Relay upgrades can be complicated projects and getting started on the right foot is important.  Decisions made early in the process can create big problems downstream.  Like everything complicated, if you break it down into smaller pieces it gets a lot easier.  In this post we will take on one element of a relay upgrade project, specifying the right relay(s)

In most cases, the intention is to upgrade the existing protection system to newer relays without changing the protection scheme itself.  Even if you want to add functionality, such as thermal protection or automation you will start with these basics and add as you need.

The basic steps are as follows:

  • Determine what protection you currently have
  • Verify your control voltage
  • Determine your Current Transformer ratio and secondary output current.
  • Develop relay part number(s) to duplicate the existing protection

The first step can appear daunting, but you have all the information, you just need to know how to read it.  All electromechanical relays are single function, devices which means each relay performs one specific function. The goal is to replace these may single function devices with one or more multi-function devices.  Each electromechanical relay will be identified with a device number.  These are actually ANSI device numbers that tell us exactly what function the device serves.  A list of device numbers can be found at . Make a list of each device in your existing panel.  Some relays, such as auxiliary relays may be irrelevant but it is good to capture all the device numbers as they will be used to develop your relay part number(s) later.

Next you need to verify the control power voltage level. This is a very important item prior to ordering the new relays, if you specify the incorrect control voltage, the relay may not power up or worse yet, you could smoke the relay.  Typical power supplies voltage are, 120VAC, 240VAC, 48VDC or 125VDC.  Some of the latest relays can accept all of these voltages however some relays are limited to the specific voltages. Keep in mind that electromechanical relays do not need a power input to function so you may not have a dedicated power source available in your panel.  If this is the case, you will need to pull power into the panel.  If you have a backup battery system available, it is recommended you use this as your source to provide power to your panel in the event of a power outage. Keep in mind when ordering new microprocessor type relays that they can have different ratings with regard to voltage requirements for inputs, output contacts and power supplies so know what’s required for the new system. Output trip contacts should be rated for the devices they are to trip. This could be different than the supplied control voltage especially if a cap trip device is used. Whenever possible a thorough review of all available drawings is required. A lot of the time we do not have that luxury and therefore a review of the nameplates of all device served will be required.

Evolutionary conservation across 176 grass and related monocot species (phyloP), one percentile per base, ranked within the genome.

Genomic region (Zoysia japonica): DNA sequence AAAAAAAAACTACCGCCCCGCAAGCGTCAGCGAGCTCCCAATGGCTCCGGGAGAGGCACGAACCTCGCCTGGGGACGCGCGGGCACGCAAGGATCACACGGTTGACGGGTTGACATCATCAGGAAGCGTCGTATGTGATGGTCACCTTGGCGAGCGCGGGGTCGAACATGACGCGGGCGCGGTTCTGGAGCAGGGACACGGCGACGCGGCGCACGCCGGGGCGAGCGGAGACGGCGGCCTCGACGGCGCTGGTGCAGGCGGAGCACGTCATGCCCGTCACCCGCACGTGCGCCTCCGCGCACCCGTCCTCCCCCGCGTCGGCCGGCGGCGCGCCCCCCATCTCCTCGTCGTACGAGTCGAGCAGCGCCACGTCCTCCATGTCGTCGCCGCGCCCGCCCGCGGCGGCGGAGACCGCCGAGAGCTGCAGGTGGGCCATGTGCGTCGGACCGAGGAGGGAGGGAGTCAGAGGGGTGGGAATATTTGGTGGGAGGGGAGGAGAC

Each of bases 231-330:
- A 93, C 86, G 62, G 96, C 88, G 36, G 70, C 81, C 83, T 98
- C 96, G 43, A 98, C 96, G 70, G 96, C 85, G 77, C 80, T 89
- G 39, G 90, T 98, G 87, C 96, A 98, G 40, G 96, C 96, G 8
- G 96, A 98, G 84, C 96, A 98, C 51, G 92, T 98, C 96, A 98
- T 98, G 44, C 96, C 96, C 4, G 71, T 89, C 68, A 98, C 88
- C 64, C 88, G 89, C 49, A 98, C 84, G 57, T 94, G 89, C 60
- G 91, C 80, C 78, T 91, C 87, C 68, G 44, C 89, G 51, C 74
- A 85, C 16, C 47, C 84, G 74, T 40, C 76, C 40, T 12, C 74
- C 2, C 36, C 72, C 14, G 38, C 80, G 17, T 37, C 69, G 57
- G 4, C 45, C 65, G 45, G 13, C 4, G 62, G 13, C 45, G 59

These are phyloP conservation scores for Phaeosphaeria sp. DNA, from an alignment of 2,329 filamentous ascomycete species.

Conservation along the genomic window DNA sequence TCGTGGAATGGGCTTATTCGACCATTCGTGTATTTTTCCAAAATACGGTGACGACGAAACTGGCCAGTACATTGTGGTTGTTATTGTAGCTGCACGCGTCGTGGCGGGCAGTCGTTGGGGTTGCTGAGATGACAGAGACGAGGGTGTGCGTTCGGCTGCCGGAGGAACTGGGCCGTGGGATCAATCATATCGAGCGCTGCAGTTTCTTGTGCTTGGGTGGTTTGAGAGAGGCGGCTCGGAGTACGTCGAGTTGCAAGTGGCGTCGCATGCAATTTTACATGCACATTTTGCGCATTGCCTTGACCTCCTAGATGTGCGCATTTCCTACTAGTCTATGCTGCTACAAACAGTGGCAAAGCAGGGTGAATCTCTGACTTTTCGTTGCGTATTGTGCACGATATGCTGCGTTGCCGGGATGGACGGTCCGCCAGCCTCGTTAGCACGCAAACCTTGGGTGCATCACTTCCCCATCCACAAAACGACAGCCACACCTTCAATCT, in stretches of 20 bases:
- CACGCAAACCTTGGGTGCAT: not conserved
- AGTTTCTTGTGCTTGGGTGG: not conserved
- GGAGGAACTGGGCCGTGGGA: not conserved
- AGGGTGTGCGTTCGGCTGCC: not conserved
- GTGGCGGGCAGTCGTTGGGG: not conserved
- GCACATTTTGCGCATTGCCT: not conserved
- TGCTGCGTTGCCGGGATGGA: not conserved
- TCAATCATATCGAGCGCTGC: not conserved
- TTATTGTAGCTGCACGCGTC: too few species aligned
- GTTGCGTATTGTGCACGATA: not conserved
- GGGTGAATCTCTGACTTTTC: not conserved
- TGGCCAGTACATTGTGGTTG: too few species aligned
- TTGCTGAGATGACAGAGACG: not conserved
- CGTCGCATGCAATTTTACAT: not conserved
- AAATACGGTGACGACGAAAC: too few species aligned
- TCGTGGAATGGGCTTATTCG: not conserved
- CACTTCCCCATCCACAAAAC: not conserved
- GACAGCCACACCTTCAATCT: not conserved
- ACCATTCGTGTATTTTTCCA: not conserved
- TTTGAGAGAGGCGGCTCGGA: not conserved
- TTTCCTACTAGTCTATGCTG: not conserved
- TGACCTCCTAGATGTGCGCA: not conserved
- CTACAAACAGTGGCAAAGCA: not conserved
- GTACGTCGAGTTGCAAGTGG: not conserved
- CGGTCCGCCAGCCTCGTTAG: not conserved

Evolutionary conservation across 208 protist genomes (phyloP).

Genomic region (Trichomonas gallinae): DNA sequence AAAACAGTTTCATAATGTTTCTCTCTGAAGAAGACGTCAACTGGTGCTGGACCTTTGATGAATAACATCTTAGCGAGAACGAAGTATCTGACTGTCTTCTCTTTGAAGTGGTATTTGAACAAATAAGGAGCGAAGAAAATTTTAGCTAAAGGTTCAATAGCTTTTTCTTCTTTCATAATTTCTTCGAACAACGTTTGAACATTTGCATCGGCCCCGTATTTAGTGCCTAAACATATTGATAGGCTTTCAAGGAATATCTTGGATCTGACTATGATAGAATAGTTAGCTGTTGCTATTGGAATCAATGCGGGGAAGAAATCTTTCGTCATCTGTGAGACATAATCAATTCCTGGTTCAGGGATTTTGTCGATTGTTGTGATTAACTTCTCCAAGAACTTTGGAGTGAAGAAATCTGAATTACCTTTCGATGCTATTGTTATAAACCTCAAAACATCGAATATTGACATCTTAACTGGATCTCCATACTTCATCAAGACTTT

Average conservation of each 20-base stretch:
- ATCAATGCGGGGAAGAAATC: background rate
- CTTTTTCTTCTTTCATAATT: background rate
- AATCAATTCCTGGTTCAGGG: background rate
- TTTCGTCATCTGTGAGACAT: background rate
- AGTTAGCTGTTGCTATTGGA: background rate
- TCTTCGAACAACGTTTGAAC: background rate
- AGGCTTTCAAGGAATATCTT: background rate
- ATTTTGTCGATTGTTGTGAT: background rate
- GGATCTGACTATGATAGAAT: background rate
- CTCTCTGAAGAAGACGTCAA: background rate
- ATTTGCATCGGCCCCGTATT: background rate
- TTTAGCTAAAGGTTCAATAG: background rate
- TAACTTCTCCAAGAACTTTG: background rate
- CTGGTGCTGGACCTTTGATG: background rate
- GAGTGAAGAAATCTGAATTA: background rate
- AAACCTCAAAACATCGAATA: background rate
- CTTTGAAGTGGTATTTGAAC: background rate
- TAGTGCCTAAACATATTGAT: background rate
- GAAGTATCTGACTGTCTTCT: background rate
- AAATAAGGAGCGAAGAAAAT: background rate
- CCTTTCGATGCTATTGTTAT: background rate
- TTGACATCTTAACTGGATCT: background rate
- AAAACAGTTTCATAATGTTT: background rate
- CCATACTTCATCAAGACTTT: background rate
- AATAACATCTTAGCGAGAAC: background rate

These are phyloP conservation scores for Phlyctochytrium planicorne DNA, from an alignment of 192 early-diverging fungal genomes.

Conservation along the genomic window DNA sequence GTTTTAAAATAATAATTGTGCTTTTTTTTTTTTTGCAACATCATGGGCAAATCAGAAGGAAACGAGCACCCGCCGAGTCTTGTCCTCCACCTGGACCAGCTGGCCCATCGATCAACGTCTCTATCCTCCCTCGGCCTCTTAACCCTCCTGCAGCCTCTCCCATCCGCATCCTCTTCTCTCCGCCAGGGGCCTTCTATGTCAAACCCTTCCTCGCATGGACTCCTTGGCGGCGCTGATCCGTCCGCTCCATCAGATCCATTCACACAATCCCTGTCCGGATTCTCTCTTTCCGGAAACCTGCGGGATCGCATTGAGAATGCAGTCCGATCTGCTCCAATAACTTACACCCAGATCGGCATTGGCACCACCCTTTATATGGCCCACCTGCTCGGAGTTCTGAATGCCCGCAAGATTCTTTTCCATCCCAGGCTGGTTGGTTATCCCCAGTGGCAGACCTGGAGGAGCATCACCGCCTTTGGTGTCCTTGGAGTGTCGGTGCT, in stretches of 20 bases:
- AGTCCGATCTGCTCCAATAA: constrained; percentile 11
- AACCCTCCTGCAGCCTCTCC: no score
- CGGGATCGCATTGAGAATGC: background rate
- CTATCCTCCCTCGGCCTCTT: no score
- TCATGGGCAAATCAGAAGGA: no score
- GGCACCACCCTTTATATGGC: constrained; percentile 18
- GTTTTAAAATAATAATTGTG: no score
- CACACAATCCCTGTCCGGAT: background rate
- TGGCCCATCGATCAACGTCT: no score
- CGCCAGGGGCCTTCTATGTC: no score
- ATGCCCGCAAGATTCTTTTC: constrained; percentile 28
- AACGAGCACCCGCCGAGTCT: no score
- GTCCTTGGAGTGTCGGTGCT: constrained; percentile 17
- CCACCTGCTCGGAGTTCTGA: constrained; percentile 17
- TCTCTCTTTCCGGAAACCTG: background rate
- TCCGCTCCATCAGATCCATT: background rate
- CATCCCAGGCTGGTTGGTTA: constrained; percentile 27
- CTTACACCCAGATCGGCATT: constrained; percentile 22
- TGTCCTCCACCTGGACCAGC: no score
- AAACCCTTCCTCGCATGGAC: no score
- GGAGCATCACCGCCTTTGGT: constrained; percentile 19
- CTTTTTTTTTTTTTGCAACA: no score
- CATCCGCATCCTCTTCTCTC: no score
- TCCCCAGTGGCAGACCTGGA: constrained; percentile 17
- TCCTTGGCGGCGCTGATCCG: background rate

Please follow good safety practices gathering this information as you will likely be exposed to hazardous energy, unless you take power outage to get the data.